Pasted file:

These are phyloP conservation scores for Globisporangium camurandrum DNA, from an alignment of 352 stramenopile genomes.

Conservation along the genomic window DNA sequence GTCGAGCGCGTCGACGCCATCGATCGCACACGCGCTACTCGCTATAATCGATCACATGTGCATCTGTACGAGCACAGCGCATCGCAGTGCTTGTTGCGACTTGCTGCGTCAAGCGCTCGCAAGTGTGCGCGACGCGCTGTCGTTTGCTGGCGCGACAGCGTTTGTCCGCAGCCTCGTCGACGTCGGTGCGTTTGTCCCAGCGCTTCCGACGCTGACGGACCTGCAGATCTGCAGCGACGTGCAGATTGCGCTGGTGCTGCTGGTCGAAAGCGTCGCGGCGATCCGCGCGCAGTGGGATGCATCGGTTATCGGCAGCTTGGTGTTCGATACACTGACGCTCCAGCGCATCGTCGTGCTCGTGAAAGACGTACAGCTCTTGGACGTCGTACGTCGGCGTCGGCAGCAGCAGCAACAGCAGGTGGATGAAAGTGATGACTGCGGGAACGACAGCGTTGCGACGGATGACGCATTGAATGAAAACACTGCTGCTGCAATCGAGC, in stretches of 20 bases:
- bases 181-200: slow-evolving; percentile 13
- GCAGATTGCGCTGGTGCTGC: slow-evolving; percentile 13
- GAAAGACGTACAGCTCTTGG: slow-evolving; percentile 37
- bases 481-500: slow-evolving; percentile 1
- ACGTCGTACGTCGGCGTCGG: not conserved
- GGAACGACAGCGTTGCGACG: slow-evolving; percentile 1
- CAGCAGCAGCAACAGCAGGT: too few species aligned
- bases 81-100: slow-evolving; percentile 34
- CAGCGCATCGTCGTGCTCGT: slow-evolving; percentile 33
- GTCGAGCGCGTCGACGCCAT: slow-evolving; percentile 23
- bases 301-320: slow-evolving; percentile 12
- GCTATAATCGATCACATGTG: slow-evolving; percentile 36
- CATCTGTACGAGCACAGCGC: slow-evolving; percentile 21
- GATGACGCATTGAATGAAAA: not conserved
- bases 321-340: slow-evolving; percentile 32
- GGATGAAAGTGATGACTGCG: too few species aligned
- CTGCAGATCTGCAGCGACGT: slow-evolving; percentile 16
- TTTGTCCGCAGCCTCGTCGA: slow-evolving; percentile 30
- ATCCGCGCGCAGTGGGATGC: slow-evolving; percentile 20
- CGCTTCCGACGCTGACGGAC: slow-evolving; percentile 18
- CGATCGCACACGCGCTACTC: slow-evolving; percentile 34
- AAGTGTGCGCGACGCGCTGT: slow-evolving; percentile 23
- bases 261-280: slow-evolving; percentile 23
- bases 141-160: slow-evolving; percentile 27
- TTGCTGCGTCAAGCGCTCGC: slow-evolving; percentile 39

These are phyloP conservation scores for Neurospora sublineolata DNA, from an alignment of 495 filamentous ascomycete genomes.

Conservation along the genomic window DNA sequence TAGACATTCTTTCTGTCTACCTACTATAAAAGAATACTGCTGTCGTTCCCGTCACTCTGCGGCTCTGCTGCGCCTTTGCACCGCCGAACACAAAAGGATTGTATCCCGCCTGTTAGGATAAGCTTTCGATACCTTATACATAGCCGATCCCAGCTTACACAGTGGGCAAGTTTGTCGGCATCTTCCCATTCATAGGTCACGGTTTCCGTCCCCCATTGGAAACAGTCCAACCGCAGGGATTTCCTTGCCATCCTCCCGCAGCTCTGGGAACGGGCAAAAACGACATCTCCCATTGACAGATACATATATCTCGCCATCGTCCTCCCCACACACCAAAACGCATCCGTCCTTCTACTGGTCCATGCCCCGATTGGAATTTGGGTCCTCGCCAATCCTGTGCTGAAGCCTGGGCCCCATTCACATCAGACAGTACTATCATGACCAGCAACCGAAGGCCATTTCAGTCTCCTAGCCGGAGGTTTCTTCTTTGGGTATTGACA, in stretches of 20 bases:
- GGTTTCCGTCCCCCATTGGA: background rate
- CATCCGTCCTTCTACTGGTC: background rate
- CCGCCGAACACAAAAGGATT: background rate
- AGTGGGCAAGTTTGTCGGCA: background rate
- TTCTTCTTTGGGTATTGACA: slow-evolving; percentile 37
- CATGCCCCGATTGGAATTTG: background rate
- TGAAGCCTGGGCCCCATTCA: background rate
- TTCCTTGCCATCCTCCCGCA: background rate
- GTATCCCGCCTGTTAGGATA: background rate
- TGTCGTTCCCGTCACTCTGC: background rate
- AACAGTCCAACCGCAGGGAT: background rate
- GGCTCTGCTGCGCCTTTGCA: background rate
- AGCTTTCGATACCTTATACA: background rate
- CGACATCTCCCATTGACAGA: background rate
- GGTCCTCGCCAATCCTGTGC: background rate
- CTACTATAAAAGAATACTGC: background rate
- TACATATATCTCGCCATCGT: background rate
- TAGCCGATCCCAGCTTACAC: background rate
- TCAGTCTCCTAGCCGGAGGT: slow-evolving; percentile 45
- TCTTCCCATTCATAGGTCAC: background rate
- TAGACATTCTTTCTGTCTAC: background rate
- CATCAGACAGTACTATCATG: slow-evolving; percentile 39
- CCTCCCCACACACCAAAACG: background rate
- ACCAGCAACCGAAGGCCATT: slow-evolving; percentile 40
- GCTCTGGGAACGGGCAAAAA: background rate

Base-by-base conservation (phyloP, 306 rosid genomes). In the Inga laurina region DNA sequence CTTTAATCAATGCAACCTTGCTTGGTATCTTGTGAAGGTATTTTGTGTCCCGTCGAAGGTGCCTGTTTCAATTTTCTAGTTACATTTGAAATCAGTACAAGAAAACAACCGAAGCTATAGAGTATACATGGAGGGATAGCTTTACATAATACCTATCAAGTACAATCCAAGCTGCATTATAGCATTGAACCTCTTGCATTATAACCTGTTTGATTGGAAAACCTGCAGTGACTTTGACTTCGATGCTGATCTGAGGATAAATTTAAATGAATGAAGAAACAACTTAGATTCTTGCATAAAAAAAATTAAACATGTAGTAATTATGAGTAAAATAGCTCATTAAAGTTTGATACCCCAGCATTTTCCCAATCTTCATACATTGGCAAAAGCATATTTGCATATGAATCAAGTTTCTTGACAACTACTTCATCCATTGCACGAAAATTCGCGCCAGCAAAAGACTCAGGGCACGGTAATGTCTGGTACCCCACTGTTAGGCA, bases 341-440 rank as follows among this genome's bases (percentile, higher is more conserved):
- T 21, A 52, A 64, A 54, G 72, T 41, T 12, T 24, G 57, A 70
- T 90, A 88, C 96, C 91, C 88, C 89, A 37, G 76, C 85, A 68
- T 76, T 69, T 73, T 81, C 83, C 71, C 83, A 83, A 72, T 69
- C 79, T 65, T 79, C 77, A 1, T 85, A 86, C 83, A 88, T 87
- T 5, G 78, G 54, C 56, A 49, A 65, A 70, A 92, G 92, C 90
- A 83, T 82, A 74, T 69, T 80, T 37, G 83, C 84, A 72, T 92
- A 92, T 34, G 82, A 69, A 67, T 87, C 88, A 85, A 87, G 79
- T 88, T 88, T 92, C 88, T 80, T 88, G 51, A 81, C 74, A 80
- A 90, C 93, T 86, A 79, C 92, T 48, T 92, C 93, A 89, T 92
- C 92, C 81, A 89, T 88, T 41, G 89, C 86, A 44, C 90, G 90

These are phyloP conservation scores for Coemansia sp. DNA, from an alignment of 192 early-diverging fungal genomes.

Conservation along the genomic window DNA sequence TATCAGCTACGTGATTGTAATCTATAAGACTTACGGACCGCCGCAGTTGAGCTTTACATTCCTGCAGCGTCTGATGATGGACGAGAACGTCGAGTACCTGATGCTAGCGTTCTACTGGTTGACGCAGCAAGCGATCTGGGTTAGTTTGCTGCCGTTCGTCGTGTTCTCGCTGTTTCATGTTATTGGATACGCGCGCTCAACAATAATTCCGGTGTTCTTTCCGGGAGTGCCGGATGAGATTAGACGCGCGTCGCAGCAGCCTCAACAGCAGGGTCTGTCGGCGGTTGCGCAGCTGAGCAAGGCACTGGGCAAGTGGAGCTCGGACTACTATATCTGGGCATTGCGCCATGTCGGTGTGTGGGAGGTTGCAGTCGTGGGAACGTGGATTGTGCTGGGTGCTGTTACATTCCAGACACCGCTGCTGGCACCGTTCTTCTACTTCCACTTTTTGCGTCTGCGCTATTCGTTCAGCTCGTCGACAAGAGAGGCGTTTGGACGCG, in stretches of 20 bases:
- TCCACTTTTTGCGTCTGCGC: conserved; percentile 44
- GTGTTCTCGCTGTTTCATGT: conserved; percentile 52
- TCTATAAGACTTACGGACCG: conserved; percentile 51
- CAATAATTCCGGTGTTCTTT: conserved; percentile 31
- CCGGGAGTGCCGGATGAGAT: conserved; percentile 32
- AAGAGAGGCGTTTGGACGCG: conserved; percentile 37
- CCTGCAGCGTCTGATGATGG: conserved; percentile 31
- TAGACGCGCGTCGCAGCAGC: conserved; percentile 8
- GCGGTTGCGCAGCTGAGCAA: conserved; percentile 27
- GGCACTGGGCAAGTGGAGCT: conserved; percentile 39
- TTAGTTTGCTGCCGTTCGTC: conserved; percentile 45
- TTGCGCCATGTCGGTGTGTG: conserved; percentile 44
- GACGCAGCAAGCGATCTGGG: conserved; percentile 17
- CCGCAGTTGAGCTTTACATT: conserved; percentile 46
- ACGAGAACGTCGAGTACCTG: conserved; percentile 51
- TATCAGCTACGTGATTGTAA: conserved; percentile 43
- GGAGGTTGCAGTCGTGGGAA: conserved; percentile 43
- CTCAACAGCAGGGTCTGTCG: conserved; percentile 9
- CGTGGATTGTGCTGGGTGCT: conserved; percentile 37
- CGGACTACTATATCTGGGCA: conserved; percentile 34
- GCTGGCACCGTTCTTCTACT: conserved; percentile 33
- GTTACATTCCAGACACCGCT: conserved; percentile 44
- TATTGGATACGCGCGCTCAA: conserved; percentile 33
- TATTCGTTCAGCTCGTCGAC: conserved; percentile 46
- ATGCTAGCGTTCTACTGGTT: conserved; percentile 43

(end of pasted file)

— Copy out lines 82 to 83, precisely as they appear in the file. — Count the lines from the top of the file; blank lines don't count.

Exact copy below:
- ACGAGAACGTCGAGTACCTG: conserved; percentile 51
- TATCAGCTACGTGATTGTAA: conserved; percentile 43